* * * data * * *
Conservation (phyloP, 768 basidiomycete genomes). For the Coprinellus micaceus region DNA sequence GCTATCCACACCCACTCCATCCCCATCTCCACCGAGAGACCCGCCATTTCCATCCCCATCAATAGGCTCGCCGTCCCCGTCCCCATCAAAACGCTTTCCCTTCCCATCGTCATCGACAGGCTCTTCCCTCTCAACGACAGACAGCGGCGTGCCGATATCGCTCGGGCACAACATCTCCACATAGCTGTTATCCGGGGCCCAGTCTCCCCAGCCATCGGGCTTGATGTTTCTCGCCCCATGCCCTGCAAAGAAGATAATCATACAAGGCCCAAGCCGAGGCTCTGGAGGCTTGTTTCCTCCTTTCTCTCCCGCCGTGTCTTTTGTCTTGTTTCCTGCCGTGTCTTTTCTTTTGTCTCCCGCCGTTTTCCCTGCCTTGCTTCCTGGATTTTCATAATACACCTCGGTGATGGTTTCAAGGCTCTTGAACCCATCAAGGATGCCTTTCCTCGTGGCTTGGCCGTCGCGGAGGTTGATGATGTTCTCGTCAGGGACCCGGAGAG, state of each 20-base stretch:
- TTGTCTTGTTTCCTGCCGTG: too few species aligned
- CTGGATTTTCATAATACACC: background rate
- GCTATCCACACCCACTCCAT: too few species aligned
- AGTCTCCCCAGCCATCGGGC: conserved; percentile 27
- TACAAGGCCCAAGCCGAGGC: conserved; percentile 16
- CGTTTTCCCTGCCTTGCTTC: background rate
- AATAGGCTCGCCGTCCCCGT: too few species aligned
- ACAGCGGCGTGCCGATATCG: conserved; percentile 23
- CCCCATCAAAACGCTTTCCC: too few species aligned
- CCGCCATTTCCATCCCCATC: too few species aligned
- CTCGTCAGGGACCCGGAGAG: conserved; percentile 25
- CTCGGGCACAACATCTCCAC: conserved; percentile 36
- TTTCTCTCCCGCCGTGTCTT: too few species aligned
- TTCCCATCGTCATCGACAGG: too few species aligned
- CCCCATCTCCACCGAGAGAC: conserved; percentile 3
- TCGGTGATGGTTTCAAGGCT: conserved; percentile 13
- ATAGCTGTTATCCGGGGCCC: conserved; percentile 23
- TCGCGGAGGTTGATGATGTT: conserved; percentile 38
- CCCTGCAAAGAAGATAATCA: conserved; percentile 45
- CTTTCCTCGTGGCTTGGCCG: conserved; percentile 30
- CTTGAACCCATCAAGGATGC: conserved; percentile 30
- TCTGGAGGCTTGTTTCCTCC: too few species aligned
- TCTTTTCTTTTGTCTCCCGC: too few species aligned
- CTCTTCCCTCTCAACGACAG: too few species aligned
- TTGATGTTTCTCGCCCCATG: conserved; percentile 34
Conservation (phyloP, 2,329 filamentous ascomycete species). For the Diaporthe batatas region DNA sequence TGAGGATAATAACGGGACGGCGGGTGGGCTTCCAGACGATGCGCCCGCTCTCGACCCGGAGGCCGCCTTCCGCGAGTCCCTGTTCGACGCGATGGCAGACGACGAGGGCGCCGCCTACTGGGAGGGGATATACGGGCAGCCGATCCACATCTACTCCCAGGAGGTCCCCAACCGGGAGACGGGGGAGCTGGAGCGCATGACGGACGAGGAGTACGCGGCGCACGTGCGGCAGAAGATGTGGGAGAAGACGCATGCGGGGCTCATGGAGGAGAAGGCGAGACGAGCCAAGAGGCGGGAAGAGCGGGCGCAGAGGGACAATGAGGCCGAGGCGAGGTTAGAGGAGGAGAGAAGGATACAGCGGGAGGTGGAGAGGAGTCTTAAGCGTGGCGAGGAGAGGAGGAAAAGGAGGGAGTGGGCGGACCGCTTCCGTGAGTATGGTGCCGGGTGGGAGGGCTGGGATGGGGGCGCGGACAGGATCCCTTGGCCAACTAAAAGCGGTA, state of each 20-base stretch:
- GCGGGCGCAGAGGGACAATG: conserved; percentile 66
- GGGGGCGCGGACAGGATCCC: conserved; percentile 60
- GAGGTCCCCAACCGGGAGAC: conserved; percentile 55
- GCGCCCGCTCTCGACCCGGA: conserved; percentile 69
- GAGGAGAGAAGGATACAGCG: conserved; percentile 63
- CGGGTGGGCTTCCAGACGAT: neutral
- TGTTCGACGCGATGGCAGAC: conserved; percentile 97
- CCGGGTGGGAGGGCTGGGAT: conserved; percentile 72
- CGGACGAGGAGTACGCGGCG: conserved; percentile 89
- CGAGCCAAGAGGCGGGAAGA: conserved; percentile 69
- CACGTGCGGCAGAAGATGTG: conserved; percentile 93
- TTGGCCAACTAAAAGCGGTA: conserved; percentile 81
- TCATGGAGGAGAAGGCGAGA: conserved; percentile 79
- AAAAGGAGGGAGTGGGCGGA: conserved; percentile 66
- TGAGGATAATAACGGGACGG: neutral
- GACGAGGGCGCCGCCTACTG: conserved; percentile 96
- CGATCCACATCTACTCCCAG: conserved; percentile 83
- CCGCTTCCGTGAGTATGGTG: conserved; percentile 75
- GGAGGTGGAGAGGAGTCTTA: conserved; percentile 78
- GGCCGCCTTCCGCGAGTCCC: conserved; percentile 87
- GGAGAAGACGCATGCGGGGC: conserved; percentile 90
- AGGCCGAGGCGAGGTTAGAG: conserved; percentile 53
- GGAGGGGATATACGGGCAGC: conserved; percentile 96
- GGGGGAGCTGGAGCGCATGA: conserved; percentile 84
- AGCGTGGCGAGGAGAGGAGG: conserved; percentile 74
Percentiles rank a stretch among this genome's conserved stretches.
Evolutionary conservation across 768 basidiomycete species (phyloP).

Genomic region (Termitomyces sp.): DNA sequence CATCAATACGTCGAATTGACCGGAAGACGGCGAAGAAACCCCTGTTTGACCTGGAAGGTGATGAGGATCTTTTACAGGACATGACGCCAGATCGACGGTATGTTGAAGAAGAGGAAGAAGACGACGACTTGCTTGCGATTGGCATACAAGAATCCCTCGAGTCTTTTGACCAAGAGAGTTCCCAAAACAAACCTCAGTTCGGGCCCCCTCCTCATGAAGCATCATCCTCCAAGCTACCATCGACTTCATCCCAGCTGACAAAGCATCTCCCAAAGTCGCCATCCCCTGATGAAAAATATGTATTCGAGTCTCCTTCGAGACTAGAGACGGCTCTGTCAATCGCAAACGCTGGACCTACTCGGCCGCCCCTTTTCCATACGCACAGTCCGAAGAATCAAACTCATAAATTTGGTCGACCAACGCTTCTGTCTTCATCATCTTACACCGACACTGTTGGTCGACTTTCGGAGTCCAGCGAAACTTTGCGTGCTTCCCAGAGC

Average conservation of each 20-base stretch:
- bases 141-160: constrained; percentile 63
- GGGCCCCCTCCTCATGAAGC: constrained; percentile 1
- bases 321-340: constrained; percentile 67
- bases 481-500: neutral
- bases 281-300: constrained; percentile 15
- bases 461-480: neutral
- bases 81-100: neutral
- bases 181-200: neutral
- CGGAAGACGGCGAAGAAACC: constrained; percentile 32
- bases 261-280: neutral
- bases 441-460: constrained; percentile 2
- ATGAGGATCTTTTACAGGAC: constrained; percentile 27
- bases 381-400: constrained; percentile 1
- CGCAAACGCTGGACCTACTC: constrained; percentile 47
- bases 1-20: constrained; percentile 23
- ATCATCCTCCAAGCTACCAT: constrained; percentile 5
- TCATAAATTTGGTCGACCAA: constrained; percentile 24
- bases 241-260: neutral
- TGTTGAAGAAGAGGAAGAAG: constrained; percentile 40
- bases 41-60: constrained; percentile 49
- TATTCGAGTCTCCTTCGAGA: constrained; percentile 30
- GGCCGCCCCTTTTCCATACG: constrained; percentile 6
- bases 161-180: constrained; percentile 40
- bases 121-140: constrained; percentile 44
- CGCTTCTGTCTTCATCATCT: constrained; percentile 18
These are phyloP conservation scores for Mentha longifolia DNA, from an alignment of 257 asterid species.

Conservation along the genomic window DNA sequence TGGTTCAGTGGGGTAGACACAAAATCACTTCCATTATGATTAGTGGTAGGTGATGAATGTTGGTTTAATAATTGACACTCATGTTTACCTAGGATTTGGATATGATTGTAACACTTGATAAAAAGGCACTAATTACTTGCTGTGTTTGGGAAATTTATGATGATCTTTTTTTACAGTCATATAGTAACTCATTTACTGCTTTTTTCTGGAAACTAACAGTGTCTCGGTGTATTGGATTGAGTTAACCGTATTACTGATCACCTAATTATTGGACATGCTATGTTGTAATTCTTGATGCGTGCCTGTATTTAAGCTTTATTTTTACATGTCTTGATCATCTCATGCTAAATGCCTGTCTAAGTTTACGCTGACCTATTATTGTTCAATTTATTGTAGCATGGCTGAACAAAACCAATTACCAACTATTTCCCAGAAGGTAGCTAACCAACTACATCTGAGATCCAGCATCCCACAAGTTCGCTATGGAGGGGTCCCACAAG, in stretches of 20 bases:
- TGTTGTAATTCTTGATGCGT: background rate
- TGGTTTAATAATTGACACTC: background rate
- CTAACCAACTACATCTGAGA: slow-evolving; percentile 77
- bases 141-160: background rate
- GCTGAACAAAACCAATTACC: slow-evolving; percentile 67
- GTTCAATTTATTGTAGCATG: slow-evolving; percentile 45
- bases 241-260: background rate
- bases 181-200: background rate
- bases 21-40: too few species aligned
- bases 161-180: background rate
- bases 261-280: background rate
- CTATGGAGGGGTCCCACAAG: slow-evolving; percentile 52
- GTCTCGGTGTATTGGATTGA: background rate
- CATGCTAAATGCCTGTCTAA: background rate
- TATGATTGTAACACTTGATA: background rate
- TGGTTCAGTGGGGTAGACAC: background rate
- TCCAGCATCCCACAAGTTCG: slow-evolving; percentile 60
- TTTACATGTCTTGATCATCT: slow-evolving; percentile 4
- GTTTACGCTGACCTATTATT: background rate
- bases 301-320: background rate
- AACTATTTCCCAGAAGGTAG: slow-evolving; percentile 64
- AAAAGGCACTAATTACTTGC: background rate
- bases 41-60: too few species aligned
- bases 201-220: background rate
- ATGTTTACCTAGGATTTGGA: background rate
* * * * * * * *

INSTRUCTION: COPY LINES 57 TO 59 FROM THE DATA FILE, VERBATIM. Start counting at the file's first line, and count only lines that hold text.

- bases 141-160: constrained; percentile 63
- GGGCCCCCTCCTCATGAAGC: constrained; percentile 1
- bases 321-340: constrained; percentile 67